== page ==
“F.I.T.S.” SERIES: Featuring #freelancewriter Corinne Kerston

FITS Series Welcome Image


Today’s “Freelancer In The Spotlight” is Corinne Kerston. You’re going to learn a lot from her, so get ready to dive in!

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Corinne Kerston head shot

Take it away, Corinne!

How I Stumbled Into the Freelancing Field

For someone who grew up writing poems and reading all the time, I actually stumbled into freelance writing by chance.

I graduated from college with a bachelor’s degree in English, and immediately began applying anywhere and everywhere. I landed a job as an accountant for a local Property Management company. Because that makes sense, right? I won’t be all dramatic and say I was miserable, because I wasn’t. I was earning a steady paycheck and I was satisfied.

And then I had kids and my outlook completely changed.

After I had my first child in 2007, I continued to work full-time. But I felt like I was missing everything. I missed her first steps, her first words. So when I became pregnant with my 2nd child, I decided I would stay home.

I still had no idea that I could write for a living. I know … I don’t have a clue how I didn’t figure this out yet. I began looking at work-at-home jobs. I knew a medical transcriptionist who worked from home, and I thought that was a viable option.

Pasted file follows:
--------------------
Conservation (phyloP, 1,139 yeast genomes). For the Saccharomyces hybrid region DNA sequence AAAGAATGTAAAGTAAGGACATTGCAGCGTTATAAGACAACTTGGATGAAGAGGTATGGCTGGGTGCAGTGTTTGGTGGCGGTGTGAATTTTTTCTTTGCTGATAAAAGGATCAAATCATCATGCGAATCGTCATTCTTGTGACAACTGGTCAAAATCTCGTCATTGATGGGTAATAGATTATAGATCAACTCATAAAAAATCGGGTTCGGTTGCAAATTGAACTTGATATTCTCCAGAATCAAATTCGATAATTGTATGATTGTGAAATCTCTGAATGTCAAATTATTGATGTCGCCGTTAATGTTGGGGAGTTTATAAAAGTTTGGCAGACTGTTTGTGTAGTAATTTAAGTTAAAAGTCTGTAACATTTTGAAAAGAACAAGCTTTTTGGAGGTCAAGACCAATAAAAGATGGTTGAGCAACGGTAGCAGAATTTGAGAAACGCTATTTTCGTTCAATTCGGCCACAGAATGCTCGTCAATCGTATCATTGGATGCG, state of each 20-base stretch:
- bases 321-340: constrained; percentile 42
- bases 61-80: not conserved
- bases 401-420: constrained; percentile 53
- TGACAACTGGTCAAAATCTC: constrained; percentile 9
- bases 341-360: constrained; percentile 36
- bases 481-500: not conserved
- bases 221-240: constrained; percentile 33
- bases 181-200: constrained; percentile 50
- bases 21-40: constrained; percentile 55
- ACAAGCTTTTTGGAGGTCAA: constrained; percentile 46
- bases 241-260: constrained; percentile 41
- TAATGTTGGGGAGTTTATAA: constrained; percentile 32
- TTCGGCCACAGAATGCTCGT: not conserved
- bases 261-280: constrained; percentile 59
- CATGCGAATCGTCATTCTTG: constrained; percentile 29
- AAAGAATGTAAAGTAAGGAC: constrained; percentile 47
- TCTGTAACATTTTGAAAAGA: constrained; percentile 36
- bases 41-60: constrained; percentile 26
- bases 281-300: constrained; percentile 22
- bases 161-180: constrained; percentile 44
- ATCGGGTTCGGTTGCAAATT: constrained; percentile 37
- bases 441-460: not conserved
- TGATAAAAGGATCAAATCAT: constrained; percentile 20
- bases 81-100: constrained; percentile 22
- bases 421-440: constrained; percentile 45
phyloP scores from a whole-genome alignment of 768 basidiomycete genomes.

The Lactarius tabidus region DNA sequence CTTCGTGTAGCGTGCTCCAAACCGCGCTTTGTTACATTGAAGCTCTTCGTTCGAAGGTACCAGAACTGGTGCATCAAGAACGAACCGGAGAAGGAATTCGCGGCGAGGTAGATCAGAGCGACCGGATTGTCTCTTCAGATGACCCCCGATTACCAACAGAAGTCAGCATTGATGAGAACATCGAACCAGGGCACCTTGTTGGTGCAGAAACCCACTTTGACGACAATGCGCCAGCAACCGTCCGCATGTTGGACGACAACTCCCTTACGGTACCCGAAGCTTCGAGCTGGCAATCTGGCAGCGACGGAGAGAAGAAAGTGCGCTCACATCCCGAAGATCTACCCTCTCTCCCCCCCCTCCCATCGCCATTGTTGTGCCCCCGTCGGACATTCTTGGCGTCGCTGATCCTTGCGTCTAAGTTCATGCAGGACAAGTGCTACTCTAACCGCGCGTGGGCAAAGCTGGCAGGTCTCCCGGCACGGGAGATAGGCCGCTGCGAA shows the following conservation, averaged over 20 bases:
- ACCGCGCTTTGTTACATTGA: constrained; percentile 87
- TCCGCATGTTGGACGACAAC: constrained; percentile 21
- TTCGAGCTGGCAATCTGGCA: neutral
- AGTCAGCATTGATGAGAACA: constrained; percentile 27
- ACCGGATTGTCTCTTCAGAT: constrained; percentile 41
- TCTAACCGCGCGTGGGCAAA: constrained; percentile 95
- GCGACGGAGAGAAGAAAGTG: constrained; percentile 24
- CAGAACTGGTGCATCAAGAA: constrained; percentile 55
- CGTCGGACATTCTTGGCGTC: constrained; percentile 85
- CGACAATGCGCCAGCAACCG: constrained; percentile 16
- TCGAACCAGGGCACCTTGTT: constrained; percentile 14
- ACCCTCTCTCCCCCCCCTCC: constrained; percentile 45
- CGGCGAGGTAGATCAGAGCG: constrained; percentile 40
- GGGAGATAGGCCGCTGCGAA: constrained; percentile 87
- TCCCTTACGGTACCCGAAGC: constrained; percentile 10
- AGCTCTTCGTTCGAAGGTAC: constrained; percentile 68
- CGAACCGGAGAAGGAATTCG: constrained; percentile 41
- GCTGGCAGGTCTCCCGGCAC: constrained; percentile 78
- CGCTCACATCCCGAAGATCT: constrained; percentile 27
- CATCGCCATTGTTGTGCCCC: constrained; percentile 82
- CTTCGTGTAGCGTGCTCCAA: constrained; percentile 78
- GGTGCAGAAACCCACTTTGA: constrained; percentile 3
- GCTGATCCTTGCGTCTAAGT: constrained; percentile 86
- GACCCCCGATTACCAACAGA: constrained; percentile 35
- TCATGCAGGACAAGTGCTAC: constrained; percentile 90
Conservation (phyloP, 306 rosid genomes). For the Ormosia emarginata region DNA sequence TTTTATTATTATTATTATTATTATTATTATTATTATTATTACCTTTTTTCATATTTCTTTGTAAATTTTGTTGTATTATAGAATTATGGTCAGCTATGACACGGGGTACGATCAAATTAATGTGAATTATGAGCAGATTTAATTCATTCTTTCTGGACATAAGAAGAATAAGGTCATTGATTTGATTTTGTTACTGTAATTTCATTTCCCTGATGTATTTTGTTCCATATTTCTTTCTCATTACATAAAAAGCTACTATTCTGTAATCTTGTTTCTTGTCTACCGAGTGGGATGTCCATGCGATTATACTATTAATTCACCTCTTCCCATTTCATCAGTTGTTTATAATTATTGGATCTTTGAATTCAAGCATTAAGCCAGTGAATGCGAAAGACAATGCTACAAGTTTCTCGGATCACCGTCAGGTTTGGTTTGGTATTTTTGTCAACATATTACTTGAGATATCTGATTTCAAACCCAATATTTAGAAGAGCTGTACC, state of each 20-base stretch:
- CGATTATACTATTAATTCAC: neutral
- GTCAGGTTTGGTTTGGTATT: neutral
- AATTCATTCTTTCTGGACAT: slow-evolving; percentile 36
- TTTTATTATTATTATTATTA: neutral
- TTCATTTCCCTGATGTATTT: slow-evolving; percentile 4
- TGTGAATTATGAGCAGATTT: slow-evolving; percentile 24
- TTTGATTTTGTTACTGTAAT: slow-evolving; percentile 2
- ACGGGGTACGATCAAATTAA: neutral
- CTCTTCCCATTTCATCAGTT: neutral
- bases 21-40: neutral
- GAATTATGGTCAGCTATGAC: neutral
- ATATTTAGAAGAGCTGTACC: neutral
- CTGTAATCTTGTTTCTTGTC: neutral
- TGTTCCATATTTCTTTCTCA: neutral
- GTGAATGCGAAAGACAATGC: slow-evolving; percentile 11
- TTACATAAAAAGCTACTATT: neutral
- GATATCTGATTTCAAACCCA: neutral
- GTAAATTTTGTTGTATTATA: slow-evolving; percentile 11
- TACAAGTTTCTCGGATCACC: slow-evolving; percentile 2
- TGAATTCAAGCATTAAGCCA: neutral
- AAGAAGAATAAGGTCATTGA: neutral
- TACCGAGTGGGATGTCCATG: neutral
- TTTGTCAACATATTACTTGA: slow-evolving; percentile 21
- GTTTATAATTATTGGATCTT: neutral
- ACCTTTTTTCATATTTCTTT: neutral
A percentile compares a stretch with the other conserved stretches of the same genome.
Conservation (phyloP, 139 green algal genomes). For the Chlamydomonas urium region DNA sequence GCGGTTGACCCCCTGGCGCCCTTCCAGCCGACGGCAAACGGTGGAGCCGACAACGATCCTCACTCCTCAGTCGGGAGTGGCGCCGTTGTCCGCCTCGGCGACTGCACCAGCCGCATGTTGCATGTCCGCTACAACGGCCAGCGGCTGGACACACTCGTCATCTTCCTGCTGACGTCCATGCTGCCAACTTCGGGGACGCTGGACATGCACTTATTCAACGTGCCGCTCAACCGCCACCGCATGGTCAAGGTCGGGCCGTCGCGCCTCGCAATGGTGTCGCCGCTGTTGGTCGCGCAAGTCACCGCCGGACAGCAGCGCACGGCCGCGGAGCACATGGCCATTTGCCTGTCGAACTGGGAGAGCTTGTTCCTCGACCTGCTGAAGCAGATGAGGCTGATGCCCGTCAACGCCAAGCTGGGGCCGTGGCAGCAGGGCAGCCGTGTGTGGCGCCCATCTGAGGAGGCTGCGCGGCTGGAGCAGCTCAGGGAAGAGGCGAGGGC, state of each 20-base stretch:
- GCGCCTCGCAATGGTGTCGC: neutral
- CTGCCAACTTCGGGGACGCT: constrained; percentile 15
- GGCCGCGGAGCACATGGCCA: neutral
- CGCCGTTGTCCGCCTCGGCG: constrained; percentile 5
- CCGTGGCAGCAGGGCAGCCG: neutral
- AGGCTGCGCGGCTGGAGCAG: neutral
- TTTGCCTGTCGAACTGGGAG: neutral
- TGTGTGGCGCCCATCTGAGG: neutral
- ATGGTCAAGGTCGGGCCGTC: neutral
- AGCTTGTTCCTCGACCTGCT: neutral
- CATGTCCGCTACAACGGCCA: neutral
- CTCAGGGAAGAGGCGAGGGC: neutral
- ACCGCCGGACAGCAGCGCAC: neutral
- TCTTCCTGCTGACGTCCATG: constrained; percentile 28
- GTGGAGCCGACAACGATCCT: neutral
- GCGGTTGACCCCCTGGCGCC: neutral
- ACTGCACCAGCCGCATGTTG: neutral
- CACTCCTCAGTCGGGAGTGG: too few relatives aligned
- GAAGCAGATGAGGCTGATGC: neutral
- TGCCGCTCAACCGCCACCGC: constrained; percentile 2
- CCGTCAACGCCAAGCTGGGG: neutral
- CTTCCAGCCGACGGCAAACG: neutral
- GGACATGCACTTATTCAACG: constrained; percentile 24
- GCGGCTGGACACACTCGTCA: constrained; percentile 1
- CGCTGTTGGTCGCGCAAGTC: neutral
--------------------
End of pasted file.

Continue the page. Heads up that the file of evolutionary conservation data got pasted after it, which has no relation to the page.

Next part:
Then I met a freelance writer on a cloth-diapering forum of all places. I was intrigued! I had my “duh Corinne!” moment, wondered why I hadn’t thought of writing before and messaged her about her career. I wanted to know more! She had a webinar on breaking into ghostwriting and she offered it to me for free.

See, I told you I totally stumbled into this career by chance. And I’m so grateful I did.

Beginning My Freelancing and Writing Career

I started writing for a few clients in late 2010 shortly before my son was born. By the time he was born, I had a couple blogging clients and I was writing for some content mills. The money wasn’t great, but hey, I was earning money and staying home with my kids. I was ecstatic.

Since then, I’ve grown as an online writer, as a blogger, as a marketer and a business person. I have ditched the content mills for good. I even self-published a few eBooks, including Start Your Freelance Writing Career: Everything You Need to Know to Get Started Working From Home.

Corinne's ebook cover

Here are some of the gems I have learned along the way.

Top 5 Freelancing Tips from Corinne

1: Pick a Niche.

In the freelancing world, there are generalists and there are specialists. I find generalizing may open you up to a whole bunch of different types of clients, but specializing allows you to command higher rates. To pick a niche, look at what you are good at, things you enjoy and areas you have experience in.

2: Have a website.